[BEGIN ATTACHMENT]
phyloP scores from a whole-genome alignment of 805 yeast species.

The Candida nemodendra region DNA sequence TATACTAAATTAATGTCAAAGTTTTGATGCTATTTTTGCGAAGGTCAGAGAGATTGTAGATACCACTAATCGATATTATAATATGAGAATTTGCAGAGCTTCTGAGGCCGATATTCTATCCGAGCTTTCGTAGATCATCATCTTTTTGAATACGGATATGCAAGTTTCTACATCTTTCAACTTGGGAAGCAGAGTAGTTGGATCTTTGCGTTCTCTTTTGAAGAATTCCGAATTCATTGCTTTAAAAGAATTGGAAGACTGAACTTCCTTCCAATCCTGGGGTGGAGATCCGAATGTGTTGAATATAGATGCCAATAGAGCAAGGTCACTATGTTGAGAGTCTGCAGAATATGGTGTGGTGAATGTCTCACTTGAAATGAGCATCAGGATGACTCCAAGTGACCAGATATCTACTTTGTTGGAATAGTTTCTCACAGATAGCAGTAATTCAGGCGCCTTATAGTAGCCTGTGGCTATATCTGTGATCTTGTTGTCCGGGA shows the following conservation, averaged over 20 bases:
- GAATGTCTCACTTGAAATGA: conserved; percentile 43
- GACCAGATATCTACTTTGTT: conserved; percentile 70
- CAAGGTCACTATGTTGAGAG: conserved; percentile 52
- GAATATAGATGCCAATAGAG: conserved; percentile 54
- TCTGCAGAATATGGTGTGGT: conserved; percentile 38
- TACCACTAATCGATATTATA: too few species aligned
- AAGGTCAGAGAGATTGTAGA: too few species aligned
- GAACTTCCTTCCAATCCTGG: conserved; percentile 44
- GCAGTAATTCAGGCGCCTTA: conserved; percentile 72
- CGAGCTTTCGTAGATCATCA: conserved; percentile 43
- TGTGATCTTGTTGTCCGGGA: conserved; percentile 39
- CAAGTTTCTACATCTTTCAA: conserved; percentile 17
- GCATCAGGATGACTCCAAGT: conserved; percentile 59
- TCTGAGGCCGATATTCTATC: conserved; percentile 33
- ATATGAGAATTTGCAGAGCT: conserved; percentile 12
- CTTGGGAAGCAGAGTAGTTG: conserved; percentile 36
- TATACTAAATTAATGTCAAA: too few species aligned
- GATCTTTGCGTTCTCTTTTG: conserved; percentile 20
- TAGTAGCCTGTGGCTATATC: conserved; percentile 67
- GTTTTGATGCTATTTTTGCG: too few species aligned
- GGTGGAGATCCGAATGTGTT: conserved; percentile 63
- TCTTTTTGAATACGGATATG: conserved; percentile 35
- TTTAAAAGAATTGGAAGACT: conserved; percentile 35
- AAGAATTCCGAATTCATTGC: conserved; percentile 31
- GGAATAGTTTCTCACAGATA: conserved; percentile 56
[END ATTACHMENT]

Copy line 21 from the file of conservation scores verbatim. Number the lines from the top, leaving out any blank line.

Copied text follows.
- TAGTAGCCTGTGGCTATATC: conserved; percentile 67